Hyperparathyroidism and Bone Health

Osteoporosis and Metabolic Bone Disease (S Honig, Section Editor)
Part of the following topical collections:
  1. Topical Collection on Osteoporosis and Metabolic Bone Disease

Abstract

Bone pain, proximal muscle weakness, skeletal deformities, and pathological fractures are features of osteitis fibrosa cystica which occur in severe primary hyperparathyroidism (PHPT). In this condition, bone mineral density is usually extremely low, but may be reversible after parathyroidectomy. On X-ray, bone abnormalities are described as having a salt-and-pepper appearance in the skull, with bone erosions and resorption of the phalanges, brown tumors and cysts, as well as diffuse demineralization, along with pathological fractures, particularly in the long bones of the extremities. A marked elevation of the serum calcium and PTH concentrations is seen, and renal involvement is manifested by nephrolithiasis and nephrocalcinosis. In asymptomatic PHPT, the absence of clinically significant bone involvement has led to much more data on bone mineral density becoming available by dual X-ray absorptiometry (DXA) and also on new technologies such as trabecular bone score (TBS), which is a gray-level textural analysis of DXA images that provides an indirect index of trabecular microarchitecture. In addition, high-resolution peripheral computed tomography (HRpQCT), which has a low radiation exposure, provides further understanding of the microstructural skeletal features at both trabecular and cortical sites.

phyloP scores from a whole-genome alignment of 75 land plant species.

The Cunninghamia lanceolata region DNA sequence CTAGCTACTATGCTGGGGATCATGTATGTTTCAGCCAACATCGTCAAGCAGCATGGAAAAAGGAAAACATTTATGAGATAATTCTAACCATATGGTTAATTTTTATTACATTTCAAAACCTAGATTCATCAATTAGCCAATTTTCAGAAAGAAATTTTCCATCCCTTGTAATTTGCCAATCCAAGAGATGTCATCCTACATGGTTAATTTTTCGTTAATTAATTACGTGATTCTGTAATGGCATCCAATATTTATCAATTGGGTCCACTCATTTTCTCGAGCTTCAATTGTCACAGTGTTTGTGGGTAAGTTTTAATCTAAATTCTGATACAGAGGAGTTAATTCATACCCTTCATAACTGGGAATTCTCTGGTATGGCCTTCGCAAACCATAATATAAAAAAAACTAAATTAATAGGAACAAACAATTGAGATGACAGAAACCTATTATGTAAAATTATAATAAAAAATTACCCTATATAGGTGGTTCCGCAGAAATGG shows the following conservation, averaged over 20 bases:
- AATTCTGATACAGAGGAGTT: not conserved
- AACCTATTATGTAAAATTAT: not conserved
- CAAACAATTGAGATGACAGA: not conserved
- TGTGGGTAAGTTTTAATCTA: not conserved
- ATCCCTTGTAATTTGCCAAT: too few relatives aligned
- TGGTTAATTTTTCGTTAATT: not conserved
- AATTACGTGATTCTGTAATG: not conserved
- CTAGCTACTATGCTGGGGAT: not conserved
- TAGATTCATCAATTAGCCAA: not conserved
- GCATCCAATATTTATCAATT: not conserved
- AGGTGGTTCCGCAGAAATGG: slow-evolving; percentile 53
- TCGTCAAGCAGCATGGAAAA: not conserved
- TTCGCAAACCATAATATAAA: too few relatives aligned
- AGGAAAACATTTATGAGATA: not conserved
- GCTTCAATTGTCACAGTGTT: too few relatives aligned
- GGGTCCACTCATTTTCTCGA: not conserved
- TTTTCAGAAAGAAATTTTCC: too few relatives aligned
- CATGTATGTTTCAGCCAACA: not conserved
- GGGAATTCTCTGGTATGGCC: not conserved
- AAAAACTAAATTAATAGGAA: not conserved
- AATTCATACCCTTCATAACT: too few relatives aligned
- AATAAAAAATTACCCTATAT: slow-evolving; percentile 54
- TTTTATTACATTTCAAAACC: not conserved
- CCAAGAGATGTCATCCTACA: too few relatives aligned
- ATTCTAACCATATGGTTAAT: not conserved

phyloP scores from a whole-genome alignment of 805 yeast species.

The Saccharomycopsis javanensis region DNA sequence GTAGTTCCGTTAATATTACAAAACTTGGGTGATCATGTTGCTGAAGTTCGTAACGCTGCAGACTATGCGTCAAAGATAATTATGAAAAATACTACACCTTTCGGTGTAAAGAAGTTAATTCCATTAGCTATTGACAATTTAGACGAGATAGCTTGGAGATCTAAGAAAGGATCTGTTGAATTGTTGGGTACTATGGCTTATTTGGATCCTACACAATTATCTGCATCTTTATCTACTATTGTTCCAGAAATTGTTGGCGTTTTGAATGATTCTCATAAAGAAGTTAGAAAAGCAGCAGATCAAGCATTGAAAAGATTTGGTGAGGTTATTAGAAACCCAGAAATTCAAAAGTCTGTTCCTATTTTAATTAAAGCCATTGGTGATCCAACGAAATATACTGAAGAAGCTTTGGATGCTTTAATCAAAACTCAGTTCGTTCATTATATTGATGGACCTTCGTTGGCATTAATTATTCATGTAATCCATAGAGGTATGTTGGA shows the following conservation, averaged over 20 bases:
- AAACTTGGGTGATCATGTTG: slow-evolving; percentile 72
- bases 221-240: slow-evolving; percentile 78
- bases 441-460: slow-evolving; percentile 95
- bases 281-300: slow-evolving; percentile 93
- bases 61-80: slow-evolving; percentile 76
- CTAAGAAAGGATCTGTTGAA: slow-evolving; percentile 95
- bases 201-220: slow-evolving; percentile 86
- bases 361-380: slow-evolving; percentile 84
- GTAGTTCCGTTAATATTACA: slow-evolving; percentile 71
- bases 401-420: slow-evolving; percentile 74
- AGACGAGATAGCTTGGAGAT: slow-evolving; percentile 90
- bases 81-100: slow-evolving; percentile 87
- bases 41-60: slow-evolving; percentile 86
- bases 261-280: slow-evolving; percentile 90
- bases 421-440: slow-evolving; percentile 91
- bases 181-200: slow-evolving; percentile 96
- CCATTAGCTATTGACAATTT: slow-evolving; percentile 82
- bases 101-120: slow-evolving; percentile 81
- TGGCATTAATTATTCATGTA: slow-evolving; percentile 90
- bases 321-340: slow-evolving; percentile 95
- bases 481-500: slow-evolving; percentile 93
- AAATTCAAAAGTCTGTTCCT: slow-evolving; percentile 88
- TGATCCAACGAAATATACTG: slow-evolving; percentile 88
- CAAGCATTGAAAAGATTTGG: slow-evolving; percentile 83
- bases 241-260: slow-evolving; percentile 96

Keywords

Hyperparathyroidism Bone mineral density Bone microarchitecture Vitamin D Calcium PTH Nephrocalcinosis 

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Copyright information

© Springer Science+Business Media New York 2015

Authors and Affiliations

  1. 1.Division of Endocrinology, Diabetes and Bone Diseases, Agamenon Magalhães Hospital, Brazilian Ministry of HealthUniversity of Pernambuco Medical SchoolRecifeBrazil
  2. 2.Division of Endocrinology and MetabolismPapa Giovanni XXIII HospitalBergamoItaly

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